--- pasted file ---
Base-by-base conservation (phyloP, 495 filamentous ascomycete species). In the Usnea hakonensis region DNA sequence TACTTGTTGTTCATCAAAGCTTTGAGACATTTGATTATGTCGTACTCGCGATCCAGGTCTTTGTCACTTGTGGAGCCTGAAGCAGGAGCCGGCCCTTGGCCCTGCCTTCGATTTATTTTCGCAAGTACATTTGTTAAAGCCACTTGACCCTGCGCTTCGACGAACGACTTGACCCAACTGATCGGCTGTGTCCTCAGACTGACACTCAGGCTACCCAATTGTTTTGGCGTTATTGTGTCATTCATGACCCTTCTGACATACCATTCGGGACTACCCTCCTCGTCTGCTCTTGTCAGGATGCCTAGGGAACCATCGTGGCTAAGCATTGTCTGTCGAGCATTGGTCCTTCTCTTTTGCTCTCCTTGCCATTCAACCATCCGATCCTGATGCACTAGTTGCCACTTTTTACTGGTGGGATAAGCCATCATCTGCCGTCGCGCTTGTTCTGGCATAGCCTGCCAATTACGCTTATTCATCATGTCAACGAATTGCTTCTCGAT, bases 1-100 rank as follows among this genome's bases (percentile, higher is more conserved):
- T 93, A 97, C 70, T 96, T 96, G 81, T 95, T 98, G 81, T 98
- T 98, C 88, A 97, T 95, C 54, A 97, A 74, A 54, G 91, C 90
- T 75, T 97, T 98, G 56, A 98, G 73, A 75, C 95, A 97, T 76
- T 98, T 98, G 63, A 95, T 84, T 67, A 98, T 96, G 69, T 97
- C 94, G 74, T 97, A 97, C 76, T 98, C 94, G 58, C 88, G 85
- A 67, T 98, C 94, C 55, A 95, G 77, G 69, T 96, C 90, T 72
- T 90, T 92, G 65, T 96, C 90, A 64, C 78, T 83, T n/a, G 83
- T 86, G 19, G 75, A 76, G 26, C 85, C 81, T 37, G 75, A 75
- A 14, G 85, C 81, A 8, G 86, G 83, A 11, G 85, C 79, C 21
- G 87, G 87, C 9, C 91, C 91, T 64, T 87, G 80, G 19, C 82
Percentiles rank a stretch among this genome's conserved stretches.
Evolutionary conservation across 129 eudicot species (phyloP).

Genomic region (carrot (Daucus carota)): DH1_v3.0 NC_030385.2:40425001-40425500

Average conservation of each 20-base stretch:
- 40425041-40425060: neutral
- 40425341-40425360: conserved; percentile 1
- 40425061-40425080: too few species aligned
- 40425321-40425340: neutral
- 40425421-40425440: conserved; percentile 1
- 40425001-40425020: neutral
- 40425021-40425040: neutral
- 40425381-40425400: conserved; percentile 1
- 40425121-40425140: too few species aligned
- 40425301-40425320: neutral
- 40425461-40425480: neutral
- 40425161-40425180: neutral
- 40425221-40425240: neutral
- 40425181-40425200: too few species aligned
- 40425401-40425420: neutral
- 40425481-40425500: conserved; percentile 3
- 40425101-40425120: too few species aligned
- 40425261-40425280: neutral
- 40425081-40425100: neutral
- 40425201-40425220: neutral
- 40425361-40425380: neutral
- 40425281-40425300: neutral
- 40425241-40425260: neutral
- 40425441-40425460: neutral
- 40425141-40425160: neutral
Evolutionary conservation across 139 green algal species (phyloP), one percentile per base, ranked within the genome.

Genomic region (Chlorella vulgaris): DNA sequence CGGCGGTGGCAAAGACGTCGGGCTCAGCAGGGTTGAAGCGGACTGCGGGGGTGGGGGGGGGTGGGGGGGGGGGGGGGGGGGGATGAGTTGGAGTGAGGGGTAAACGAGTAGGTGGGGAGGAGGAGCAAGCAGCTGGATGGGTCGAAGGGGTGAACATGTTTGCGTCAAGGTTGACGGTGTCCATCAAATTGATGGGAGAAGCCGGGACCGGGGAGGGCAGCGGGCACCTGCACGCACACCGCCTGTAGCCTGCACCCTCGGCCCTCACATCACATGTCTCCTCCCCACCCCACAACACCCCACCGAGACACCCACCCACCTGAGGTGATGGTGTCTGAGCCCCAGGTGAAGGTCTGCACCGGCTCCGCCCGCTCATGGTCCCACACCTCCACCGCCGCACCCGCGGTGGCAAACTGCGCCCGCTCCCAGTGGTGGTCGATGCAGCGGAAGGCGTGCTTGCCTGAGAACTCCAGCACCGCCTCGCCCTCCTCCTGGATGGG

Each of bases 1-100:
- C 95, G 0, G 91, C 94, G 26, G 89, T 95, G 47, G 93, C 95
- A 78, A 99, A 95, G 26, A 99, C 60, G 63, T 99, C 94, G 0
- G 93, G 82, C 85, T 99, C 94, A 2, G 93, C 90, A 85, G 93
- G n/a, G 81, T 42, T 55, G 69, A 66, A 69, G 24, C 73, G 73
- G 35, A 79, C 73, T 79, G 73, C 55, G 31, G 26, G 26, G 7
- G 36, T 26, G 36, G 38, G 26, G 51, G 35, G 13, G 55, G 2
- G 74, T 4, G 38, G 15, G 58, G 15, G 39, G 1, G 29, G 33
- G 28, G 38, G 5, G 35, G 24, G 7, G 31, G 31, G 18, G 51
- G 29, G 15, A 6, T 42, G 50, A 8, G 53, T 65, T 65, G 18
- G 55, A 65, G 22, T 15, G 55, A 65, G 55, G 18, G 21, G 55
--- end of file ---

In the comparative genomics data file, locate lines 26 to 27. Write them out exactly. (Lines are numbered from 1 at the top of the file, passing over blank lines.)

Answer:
- 40425461-40425480: neutral
- 40425161-40425180: neutral